So what else do we do on a lazy Sunday afternoon (by now). Check the internet find out how Bin Laden was killed, what is happening with Justin Bieber (whoever that may be, but he keeps on popping up every time we open our msn messenger), find out that the entire middle east and Northern Africa is on fire???? Actually no! It is amazing to find out what 7 years of seclusion can do to former news junkies like us. Of course we are still interested, but it is more interesting to us to find out our mango tree is ready for the rainy season, our ducks are co parenting and the grass we planted last year seems to be surviving the dry season, which means that we are going to have a better pasture next year. And it gives us time to start writing our captains logs again.
For those of you who don’t know us, since we left Holland we kept a sort of diary, in which we tried to share all the things we saw and everything that happened to us. This was so we could keep our friends and family informed about the fact that we were still alive, and it gave us a nice reflection on how we were experiencing the big move and what it was doing to us. We used to write a log every week or so and e-mail it to anybody who wanted to read it. But about three years ago I think we more or less stopped doing this. Which is a shame, because we are really enjoying writing the captains logs again. Trying to tell people who might or might not know us and our surroundings, about the things we see and experience makes it all sound more special to us as well so we can enjoy all the small things a lot more.
One of the beautiful things of dry season are the “Kookai’s”. I have no idea if that is how you write it but that is the way Kek’chi people and we pronounce it. On the internet we found that this bug is also called the click bug. They live here year round but the last few weeks we have been surrounded by them. It is probably mating season for them. The bug is maybe an inch and a half long almost 4 cm. looks like a small truck. The head moves from left to right while the “trailer” follows. You might think that applies to a lot to bugs. BUT this bug has head lights. Two shining green lights in front of his head, like two headlights of a truck. But that is not all. When the thing takes off a “hatch” opens under the belly and another bright fluorescent light shines from there, like a flashlight. The bugs usually fly high in the trees but since we are living on the first floor they have found us, so at night our mainly screened walls are filled with those search lights. Amazing creatures! We checked out the internet and on youtube you can find some movies of them, and descriptions of them being aliens, CIA spy bugs etc. Well I really think that the CIA and the aliens are one and the same and they are all aiming for us. We must be on their priority list. Ha ha.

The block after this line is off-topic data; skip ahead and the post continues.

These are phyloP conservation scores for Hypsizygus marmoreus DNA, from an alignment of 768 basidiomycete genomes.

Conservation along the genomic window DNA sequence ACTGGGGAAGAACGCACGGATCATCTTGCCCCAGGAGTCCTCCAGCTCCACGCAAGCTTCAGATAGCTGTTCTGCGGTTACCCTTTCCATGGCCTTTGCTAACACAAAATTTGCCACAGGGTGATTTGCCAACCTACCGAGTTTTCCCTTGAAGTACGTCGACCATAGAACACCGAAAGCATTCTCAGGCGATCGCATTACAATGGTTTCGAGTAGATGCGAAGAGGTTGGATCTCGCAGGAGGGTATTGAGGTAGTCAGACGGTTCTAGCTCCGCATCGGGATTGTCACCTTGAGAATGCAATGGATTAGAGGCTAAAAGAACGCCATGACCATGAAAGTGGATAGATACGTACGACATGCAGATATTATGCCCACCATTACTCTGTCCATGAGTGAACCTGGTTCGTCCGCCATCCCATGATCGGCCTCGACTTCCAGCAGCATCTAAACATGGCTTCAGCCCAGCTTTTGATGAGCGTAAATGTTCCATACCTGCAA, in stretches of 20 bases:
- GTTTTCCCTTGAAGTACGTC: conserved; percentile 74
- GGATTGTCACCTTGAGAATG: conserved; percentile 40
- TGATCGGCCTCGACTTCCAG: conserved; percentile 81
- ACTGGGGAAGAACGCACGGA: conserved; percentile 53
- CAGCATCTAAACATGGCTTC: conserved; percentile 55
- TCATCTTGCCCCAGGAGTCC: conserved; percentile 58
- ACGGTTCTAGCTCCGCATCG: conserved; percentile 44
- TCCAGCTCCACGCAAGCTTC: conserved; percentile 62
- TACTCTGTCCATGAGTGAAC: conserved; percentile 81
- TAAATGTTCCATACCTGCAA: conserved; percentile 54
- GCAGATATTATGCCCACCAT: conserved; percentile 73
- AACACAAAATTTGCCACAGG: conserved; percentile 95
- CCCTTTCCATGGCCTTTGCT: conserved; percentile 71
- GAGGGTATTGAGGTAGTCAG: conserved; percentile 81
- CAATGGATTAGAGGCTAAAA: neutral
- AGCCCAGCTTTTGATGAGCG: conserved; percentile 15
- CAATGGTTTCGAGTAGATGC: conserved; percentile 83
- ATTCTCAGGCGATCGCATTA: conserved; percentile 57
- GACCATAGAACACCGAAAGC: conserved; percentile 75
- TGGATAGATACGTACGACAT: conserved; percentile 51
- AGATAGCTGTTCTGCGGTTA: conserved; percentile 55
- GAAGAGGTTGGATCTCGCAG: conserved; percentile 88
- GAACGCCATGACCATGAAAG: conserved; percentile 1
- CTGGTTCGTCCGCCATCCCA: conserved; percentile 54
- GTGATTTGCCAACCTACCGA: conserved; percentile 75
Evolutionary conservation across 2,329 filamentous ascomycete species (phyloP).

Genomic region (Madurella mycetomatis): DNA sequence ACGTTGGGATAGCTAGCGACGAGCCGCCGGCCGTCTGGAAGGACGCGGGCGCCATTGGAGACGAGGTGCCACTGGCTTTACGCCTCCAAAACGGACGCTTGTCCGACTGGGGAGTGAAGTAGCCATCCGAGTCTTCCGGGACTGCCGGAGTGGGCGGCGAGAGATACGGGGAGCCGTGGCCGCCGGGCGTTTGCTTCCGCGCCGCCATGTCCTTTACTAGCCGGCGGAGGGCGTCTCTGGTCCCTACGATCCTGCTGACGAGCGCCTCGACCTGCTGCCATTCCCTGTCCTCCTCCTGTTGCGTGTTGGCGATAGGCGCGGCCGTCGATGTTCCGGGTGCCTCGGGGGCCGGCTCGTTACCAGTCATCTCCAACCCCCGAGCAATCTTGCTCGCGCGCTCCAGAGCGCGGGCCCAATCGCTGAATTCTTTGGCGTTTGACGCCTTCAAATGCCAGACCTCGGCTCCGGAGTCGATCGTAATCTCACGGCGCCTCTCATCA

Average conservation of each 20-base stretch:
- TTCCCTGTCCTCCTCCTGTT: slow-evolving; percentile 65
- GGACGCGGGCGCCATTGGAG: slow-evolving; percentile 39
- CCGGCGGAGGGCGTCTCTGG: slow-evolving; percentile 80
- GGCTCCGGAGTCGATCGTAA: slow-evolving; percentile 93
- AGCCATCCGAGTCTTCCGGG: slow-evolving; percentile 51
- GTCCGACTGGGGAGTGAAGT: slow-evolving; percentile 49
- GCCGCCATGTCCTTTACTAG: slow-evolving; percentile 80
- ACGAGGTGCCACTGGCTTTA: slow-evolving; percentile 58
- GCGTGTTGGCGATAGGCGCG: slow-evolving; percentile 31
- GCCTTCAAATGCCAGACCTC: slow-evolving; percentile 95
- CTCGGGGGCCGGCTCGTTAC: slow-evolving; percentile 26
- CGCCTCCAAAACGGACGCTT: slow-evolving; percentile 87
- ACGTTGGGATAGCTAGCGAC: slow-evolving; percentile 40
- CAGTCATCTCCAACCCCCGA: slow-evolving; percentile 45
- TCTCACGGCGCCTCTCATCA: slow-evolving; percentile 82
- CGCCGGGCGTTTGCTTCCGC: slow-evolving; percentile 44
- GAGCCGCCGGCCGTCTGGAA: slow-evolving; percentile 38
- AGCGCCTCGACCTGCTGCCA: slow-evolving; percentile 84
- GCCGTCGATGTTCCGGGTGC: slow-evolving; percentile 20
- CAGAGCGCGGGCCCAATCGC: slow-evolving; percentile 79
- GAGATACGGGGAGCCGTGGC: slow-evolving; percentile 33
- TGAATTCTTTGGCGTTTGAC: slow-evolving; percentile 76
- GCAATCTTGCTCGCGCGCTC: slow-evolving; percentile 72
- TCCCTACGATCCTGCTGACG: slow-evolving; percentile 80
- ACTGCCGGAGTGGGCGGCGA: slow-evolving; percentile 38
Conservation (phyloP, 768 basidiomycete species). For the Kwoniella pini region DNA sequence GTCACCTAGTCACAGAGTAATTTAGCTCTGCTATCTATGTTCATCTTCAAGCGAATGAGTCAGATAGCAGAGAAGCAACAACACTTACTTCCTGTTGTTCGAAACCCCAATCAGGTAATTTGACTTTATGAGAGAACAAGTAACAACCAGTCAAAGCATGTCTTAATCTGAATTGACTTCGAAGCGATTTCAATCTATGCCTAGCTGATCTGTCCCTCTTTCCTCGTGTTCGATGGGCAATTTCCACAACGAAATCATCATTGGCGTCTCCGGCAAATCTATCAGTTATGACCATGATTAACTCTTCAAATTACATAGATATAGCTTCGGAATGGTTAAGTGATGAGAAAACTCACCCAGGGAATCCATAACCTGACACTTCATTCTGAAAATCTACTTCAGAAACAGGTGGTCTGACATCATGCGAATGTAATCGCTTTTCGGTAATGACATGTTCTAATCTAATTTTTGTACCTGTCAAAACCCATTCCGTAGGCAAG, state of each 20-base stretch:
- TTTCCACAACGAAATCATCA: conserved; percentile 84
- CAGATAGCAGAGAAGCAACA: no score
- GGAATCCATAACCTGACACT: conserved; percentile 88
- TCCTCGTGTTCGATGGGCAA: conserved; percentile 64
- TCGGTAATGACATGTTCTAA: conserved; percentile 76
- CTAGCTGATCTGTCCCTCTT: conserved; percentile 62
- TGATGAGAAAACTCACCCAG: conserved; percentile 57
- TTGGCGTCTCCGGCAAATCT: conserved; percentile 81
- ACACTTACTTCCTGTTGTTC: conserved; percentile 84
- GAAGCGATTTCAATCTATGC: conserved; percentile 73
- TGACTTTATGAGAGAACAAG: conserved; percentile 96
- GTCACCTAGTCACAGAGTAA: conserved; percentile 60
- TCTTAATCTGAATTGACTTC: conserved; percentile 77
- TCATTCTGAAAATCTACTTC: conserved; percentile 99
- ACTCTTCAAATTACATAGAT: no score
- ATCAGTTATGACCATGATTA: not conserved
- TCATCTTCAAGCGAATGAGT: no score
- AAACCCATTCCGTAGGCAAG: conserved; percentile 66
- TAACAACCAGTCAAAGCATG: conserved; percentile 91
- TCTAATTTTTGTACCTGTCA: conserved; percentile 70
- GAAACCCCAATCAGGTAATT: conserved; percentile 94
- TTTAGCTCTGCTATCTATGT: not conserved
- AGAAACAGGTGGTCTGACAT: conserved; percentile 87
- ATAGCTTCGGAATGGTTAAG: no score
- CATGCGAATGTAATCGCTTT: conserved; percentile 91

No really just a nice and pretty bug.
The weather is fine today the heat is gone it is a nice 32- 35 C some clouds, so nice days to play around with barbed wire, and watch “The Mole” and write a captains log.
In the meantime our ducks are growing like cabbage (our cabbage doesn’t even grow that fast). The funny thing is that the smallest ducks have a skillet to drink from and bath in, this way they can get used to the idea............
Have a great day.